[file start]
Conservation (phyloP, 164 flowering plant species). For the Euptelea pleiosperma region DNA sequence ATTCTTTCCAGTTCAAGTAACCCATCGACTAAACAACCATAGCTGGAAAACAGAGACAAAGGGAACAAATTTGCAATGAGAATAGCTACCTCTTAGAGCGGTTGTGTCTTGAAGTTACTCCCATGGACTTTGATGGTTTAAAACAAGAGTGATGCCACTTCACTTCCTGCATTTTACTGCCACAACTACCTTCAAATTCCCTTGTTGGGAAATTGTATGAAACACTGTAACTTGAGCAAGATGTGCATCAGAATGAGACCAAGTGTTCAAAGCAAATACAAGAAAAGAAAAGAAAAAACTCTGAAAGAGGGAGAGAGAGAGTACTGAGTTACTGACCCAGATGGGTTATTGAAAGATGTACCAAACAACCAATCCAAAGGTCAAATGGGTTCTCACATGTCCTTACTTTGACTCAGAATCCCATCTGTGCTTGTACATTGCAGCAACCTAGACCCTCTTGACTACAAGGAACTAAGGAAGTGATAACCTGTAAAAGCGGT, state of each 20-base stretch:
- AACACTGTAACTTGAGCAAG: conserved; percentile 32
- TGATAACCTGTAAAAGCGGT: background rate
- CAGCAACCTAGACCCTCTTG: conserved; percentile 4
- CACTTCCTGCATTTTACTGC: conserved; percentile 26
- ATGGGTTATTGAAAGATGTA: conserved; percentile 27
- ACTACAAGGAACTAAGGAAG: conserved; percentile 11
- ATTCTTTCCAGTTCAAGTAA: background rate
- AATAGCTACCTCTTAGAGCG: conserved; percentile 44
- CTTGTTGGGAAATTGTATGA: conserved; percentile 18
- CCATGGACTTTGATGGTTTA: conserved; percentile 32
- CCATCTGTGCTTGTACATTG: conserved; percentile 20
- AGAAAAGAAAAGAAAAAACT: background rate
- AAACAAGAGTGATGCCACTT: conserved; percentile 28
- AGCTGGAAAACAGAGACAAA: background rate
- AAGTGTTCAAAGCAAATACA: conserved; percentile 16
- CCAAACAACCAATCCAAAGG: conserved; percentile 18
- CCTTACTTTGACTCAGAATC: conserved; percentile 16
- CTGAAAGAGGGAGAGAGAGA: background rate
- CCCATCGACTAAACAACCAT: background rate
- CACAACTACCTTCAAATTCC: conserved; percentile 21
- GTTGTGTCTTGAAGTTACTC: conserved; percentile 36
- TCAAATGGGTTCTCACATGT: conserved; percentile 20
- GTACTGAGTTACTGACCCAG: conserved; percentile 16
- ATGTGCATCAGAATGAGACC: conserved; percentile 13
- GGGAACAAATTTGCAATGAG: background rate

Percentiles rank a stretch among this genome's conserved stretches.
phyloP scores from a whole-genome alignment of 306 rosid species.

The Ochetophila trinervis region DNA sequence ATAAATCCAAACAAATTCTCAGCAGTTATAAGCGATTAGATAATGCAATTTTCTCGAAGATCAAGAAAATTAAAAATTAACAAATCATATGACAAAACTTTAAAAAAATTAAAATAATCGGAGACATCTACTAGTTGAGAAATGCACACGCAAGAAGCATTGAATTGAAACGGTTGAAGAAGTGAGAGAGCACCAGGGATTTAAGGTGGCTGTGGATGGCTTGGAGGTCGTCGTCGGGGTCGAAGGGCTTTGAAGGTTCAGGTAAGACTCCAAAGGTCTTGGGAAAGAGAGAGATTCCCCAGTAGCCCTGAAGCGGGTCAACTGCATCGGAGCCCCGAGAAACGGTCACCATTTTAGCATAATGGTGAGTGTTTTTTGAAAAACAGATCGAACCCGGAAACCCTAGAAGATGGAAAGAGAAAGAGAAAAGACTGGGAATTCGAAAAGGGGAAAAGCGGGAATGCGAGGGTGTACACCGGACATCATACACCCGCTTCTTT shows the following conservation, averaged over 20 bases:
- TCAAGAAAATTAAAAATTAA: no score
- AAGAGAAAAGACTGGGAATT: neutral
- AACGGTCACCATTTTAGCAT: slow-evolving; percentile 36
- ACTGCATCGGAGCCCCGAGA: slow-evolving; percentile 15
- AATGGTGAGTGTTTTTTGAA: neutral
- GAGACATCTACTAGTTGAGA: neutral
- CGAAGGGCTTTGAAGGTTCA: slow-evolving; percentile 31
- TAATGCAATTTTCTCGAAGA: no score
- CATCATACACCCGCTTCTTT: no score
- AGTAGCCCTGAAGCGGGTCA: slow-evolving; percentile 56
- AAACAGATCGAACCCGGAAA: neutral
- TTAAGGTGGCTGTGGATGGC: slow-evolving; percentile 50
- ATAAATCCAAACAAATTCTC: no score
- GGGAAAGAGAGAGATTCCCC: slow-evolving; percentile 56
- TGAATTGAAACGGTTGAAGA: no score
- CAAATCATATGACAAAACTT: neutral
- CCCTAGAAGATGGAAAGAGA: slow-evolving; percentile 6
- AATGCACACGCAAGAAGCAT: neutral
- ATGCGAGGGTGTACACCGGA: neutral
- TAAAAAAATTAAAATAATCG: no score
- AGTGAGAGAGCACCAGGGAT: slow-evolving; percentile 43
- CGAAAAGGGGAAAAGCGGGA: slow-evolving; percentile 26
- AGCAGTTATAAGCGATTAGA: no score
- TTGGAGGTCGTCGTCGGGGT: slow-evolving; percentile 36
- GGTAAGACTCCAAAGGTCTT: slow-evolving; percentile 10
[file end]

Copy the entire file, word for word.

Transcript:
Conservation (phyloP, 164 flowering plant species). For the Euptelea pleiosperma region DNA sequence ATTCTTTCCAGTTCAAGTAACCCATCGACTAAACAACCATAGCTGGAAAACAGAGACAAAGGGAACAAATTTGCAATGAGAATAGCTACCTCTTAGAGCGGTTGTGTCTTGAAGTTACTCCCATGGACTTTGATGGTTTAAAACAAGAGTGATGCCACTTCACTTCCTGCATTTTACTGCCACAACTACCTTCAAATTCCCTTGTTGGGAAATTGTATGAAACACTGTAACTTGAGCAAGATGTGCATCAGAATGAGACCAAGTGTTCAAAGCAAATACAAGAAAAGAAAAGAAAAAACTCTGAAAGAGGGAGAGAGAGAGTACTGAGTTACTGACCCAGATGGGTTATTGAAAGATGTACCAAACAACCAATCCAAAGGTCAAATGGGTTCTCACATGTCCTTACTTTGACTCAGAATCCCATCTGTGCTTGTACATTGCAGCAACCTAGACCCTCTTGACTACAAGGAACTAAGGAAGTGATAACCTGTAAAAGCGGT, state of each 20-base stretch:
- AACACTGTAACTTGAGCAAG: conserved; percentile 32
- TGATAACCTGTAAAAGCGGT: background rate
- CAGCAACCTAGACCCTCTTG: conserved; percentile 4
- CACTTCCTGCATTTTACTGC: conserved; percentile 26
- ATGGGTTATTGAAAGATGTA: conserved; percentile 27
- ACTACAAGGAACTAAGGAAG: conserved; percentile 11
- ATTCTTTCCAGTTCAAGTAA: background rate
- AATAGCTACCTCTTAGAGCG: conserved; percentile 44
- CTTGTTGGGAAATTGTATGA: conserved; percentile 18
- CCATGGACTTTGATGGTTTA: conserved; percentile 32
- CCATCTGTGCTTGTACATTG: conserved; percentile 20
- AGAAAAGAAAAGAAAAAACT: background rate
- AAACAAGAGTGATGCCACTT: conserved; percentile 28
- AGCTGGAAAACAGAGACAAA: background rate
- AAGTGTTCAAAGCAAATACA: conserved; percentile 16
- CCAAACAACCAATCCAAAGG: conserved; percentile 18
- CCTTACTTTGACTCAGAATC: conserved; percentile 16
- CTGAAAGAGGGAGAGAGAGA: background rate
- CCCATCGACTAAACAACCAT: background rate
- CACAACTACCTTCAAATTCC: conserved; percentile 21
- GTTGTGTCTTGAAGTTACTC: conserved; percentile 36
- TCAAATGGGTTCTCACATGT: conserved; percentile 20
- GTACTGAGTTACTGACCCAG: conserved; percentile 16
- ATGTGCATCAGAATGAGACC: conserved; percentile 13
- GGGAACAAATTTGCAATGAG: background rate

Percentiles rank a stretch among this genome's conserved stretches.
phyloP scores from a whole-genome alignment of 306 rosid species.

The Ochetophila trinervis region DNA sequence ATAAATCCAAACAAATTCTCAGCAGTTATAAGCGATTAGATAATGCAATTTTCTCGAAGATCAAGAAAATTAAAAATTAACAAATCATATGACAAAACTTTAAAAAAATTAAAATAATCGGAGACATCTACTAGTTGAGAAATGCACACGCAAGAAGCATTGAATTGAAACGGTTGAAGAAGTGAGAGAGCACCAGGGATTTAAGGTGGCTGTGGATGGCTTGGAGGTCGTCGTCGGGGTCGAAGGGCTTTGAAGGTTCAGGTAAGACTCCAAAGGTCTTGGGAAAGAGAGAGATTCCCCAGTAGCCCTGAAGCGGGTCAACTGCATCGGAGCCCCGAGAAACGGTCACCATTTTAGCATAATGGTGAGTGTTTTTTGAAAAACAGATCGAACCCGGAAACCCTAGAAGATGGAAAGAGAAAGAGAAAAGACTGGGAATTCGAAAAGGGGAAAAGCGGGAATGCGAGGGTGTACACCGGACATCATACACCCGCTTCTTT shows the following conservation, averaged over 20 bases:
- TCAAGAAAATTAAAAATTAA: no score
- AAGAGAAAAGACTGGGAATT: neutral
- AACGGTCACCATTTTAGCAT: slow-evolving; percentile 36
- ACTGCATCGGAGCCCCGAGA: slow-evolving; percentile 15
- AATGGTGAGTGTTTTTTGAA: neutral
- GAGACATCTACTAGTTGAGA: neutral
- CGAAGGGCTTTGAAGGTTCA: slow-evolving; percentile 31
- TAATGCAATTTTCTCGAAGA: no score
- CATCATACACCCGCTTCTTT: no score
- AGTAGCCCTGAAGCGGGTCA: slow-evolving; percentile 56
- AAACAGATCGAACCCGGAAA: neutral
- TTAAGGTGGCTGTGGATGGC: slow-evolving; percentile 50
- ATAAATCCAAACAAATTCTC: no score
- GGGAAAGAGAGAGATTCCCC: slow-evolving; percentile 56
- TGAATTGAAACGGTTGAAGA: no score
- CAAATCATATGACAAAACTT: neutral
- CCCTAGAAGATGGAAAGAGA: slow-evolving; percentile 6
- AATGCACACGCAAGAAGCAT: neutral
- ATGCGAGGGTGTACACCGGA: neutral
- TAAAAAAATTAAAATAATCG: no score
- AGTGAGAGAGCACCAGGGAT: slow-evolving; percentile 43
- CGAAAAGGGGAAAAGCGGGA: slow-evolving; percentile 26
- AGCAGTTATAAGCGATTAGA: no score
- TTGGAGGTCGTCGTCGGGGT: slow-evolving; percentile 36
- GGTAAGACTCCAAAGGTCTT: slow-evolving; percentile 10